Of course he was the one to find the surprise in the salad;  an inch and a half long  piece of black plastic which resembled a melted length of electrical cord, or perhaps something pulled off the neck of a bottle.  Disturbing, and not helpful in any way regarding allaying his crankiness.  It didn’t happen, but someone could have choked on that object, whatever it was.  And you have to wonder what else could have gotten into that lettuce.

Bad quality control twice in one day, three times in a week.  A portend of what? The  options when these things happen, depending on the severity: 1)  Consider it a loss of a few dollars and forget about it  2) Let the company know the problem, or  3) Do not buy that product again, ever, if you can help it.

Today I contacted the salad company to let them know something was in their lettuce that does not belong.  Perhaps a piece of their machinery broke off, or more likely, their workers are eating lunch on the line…. or………what is that thing anyway?  I got an immediate but very brief reply “sent from my iPhone” (so it says on the bottom of the email) saying they would look into it and I should go back to the store for a new lettuce.  But I felt a little brushed off for some reason.  In the old days I think salad coupons would arrive in the mail with a letter of more concern, at the very least.  Maybe it was the brevity. Maybe that’s just what happens when your response is “sent from my iPhone”.  The new, removed techno-world.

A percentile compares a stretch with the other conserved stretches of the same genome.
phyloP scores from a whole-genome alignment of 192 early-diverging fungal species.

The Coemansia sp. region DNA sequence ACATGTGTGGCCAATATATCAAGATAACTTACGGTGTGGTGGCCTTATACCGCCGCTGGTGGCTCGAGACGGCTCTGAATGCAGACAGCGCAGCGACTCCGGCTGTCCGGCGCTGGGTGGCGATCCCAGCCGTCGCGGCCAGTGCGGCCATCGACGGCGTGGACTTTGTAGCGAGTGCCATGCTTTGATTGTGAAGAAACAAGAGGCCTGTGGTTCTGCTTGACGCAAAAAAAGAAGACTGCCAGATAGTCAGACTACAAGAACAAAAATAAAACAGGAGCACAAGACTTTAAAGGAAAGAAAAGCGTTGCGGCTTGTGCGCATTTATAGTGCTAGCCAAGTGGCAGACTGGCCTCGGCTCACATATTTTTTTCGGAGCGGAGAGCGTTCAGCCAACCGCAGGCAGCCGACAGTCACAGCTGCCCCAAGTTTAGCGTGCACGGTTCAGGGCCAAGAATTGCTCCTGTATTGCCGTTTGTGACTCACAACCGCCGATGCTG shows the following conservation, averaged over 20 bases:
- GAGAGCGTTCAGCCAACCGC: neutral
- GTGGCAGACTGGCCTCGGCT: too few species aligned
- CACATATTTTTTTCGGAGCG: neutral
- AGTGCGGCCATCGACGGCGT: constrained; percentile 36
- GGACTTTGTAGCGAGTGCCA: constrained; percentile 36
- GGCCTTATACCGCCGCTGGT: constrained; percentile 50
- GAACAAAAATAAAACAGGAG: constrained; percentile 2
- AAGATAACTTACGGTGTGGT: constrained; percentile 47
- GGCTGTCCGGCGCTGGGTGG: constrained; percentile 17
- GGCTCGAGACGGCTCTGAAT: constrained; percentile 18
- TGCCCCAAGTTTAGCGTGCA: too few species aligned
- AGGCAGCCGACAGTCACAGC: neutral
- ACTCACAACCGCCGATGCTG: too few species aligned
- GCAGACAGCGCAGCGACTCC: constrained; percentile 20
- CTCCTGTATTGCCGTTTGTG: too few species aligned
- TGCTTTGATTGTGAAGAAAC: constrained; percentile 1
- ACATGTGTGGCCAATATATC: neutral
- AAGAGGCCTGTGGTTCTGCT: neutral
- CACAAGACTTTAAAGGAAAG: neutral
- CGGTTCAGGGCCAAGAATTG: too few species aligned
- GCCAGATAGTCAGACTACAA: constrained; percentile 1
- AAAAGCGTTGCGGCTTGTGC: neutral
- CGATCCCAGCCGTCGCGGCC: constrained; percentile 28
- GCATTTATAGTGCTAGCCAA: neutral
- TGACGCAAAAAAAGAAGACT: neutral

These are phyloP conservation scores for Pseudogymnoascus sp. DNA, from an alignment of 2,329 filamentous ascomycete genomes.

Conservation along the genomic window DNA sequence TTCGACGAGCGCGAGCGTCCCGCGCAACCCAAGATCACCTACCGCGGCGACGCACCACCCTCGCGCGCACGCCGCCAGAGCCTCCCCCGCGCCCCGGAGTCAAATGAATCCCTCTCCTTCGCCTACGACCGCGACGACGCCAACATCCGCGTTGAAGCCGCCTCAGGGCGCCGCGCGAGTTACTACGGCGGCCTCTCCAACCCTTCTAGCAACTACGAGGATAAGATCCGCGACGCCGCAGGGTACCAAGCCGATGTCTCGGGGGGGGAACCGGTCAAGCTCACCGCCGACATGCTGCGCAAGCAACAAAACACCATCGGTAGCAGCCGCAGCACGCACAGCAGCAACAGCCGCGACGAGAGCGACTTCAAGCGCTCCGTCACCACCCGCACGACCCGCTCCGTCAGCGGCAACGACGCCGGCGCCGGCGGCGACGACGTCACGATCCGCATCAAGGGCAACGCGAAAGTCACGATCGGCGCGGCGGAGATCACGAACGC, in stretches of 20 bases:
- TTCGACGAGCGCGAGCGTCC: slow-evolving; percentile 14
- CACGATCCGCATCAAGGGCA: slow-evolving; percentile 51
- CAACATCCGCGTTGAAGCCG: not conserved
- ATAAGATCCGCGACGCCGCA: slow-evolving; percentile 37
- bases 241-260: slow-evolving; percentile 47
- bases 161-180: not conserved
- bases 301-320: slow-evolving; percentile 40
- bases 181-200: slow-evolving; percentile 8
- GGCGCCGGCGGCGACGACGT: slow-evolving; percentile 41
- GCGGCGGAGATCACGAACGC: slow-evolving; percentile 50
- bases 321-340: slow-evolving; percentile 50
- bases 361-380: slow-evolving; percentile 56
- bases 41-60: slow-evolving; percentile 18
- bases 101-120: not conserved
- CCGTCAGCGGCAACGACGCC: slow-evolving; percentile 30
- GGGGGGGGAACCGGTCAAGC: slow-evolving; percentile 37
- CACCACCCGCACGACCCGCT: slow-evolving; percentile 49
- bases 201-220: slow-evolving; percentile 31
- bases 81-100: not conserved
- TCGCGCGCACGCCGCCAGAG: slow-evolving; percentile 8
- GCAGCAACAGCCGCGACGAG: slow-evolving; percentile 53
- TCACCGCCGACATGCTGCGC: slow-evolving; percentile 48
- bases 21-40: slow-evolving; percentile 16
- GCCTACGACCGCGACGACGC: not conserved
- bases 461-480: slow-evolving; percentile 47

I sent them a couple of photos of the offending substance and the SKU number off their package for good measure. No response. Despite the suggestion that I return to the store of purchase for new lettuce, I don’t know how comfortable I am with buying this particular brand of salad again.  Not that anything is immune to contamination, but due to their lack of enthusiastic concern, I think they might have just lost a fan.

The customer service of the past is over, isn’t it? On all fronts, has anyone noticed?  As a matter of fact, the only consistently reliable – actually stellar – customer service I have experienced has been from L.L Bean.  I could write an entire other essay on how amazing they have been, but that is for another time.

As a follow-up, the used book seller provided a full refund and a lovely email.  I will do business with them again.  I did not bother with the dirt.  And the reminder to stop and wash the lettuce has been reinforced, definitely.

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4 Responses to Quality Control

  1. MonaKarel says:

    Sadly, customer service isn’t. Face to face they’ll promise you anything but the reality is slipped deliveries and shoddy workmanship. Nor do a lot of companies follow up on problems. Instead of having a few extra people on staff to help with these issues, they add more technology, and lay off humans.

  2. rachelle says:

    i found a staple in my “organic” salad.
    must have had a lot of iron in the soil??!